Pingboard’s CEO and co-founder Bill Boebel is no stranger to raising capital for startups.
He first did it for a company he started during college called Webmail.us, closing its seed round shortly after the dot-com crash. The timing made it challenging to raise any funding at all, forcing Boebel and his team to operate toward profitability as fast as possible to avoid running out of cash.
Their plan worked, and in 2007, Rackspace bought Webmail for an undisclosed amount just after Webmail had reported revenues of $10 million.
I’m operating Pingboard the same way as Webmail, but I’m doing it as a choice instead of out of necessity.”
Now, Boebel is taking that same approach to Pingboard, an HR tech startup bringing digital automation to org charts. The only difference? This time it’s on his own terms.
“I‘m operating Pingboard the same way as Webmail, but I’m doing it as a choice instead of out of necessity,” said Boebel.
The company announced today that it has closed its third seed round of $2.5 million, in place of a larger Series A that was on the table earlier in the year.
“We wanted to raise just enough to accelerate our growth product plans but operate in a way that isn’t completely venture funded,” said Boebel. “We’re at a point where we’re not reliant on another funding round.”
The startup will use the funding for about 20 new hires in sales, engineering and marketing, as well as to accelerate product development for its newest application.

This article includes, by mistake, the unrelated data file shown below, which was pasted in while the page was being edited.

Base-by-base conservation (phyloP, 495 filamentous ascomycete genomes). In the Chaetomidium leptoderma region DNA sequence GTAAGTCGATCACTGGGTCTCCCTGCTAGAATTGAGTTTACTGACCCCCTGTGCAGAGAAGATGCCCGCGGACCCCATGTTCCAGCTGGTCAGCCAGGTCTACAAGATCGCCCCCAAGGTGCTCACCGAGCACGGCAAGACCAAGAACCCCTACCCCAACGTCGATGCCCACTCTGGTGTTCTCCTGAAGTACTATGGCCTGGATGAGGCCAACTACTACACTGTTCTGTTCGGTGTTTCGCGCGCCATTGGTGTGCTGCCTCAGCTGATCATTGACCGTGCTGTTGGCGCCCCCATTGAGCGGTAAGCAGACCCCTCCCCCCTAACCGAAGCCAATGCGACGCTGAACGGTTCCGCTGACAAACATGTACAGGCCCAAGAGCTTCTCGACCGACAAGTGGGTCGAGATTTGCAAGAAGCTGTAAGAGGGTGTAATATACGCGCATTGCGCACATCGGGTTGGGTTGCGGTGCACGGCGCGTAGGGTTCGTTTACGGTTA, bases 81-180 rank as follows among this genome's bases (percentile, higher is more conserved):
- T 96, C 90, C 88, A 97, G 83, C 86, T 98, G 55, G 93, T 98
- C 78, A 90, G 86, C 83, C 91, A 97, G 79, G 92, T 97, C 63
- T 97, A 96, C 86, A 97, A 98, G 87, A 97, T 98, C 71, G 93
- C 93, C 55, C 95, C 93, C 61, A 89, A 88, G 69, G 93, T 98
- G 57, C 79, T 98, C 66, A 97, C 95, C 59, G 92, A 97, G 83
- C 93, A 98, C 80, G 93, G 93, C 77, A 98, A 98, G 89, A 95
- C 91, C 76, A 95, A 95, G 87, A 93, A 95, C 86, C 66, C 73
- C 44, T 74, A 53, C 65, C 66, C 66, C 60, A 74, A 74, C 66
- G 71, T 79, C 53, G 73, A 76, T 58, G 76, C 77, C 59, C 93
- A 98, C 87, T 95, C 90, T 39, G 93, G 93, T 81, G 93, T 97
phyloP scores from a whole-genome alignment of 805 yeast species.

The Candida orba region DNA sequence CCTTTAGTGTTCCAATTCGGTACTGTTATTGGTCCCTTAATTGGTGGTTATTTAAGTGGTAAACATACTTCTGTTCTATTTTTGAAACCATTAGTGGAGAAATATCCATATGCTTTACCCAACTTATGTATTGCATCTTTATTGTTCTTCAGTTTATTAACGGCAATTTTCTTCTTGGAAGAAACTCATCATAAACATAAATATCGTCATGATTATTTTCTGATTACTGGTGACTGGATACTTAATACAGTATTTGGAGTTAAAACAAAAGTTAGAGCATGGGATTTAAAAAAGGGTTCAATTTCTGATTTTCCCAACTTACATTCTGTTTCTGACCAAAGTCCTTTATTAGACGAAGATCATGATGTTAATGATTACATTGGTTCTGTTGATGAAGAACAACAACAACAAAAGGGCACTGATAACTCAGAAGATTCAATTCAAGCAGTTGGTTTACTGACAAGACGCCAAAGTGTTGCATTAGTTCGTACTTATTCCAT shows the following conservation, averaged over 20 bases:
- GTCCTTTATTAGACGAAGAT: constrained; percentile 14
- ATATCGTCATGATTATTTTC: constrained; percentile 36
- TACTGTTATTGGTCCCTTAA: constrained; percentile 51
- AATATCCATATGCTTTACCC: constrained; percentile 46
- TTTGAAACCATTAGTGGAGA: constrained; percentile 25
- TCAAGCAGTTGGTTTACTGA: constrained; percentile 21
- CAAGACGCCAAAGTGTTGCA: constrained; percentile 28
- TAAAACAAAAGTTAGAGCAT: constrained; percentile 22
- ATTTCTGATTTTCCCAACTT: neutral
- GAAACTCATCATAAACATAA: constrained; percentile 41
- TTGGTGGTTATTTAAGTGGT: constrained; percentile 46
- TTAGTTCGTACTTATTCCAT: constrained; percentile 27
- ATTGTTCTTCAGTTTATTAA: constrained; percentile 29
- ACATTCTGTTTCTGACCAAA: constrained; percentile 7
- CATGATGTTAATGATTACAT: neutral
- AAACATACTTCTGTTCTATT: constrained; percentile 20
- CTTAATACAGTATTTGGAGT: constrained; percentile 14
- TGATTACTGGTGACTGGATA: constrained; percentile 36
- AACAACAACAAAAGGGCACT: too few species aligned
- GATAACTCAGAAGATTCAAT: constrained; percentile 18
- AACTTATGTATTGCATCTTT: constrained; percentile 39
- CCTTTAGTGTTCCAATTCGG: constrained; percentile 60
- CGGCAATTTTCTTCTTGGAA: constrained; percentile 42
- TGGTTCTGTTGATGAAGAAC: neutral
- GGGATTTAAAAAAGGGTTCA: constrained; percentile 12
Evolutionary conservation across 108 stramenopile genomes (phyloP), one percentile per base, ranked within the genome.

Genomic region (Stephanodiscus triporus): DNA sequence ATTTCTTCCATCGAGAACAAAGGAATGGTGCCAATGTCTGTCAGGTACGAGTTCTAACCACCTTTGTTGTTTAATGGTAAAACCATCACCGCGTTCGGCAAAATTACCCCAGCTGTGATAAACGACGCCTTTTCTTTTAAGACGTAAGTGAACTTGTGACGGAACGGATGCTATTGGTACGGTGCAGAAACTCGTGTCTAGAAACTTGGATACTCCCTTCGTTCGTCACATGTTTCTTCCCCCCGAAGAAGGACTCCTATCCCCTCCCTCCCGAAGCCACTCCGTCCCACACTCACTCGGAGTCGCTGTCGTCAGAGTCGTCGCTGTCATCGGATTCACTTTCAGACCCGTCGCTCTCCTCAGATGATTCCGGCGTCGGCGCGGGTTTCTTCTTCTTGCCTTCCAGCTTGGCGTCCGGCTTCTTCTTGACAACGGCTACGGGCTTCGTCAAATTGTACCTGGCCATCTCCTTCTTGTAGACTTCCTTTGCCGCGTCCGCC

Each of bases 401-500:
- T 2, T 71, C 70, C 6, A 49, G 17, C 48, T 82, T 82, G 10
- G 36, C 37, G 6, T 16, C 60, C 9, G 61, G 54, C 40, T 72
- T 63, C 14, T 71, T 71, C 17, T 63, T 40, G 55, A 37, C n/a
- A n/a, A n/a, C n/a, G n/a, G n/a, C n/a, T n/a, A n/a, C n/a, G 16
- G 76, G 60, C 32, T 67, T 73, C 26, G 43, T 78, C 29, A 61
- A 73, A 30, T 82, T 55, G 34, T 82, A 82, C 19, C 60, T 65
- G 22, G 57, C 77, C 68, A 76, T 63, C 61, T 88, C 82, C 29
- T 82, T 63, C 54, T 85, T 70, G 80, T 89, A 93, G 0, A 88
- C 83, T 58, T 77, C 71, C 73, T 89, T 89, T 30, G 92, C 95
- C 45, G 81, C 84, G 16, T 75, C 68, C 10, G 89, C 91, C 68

Active Capital, a new Texas-based fund created by Pat Matthews and Rackspace co-founder Pat Condon, led the round with participation from existing investor Silverton Partners.
Pingbord’s latest product addition, a request from existing customers, will let businesses collaborate and map out hiring strategies directly from their Pingboard-based org charts. Its features include a real-time comment and edit thread, sharing capabilities and integrations to budget and applicant tracking systems.
Today's seed round marks Pingboard's third since its 2013 launch, bringing its total funding to $7.5 million.
In a blog post Boebel published today on Medium, Boebel further explains his decision to avoid a Series A, and why SaaS companies like Pingboard need more investors to understand the importance of raising multiple seed rounds over time, as opposed to closing one larger round.
“SaaS companies do not require large amounts of capital all at once in order to fund expensive R&D, brand marketing, or giant sales teams,” Boebel said in the blog post. “Instead, we require small amounts of capital over an extended period of time, in order to experiment and continuously push harder on the things that work.”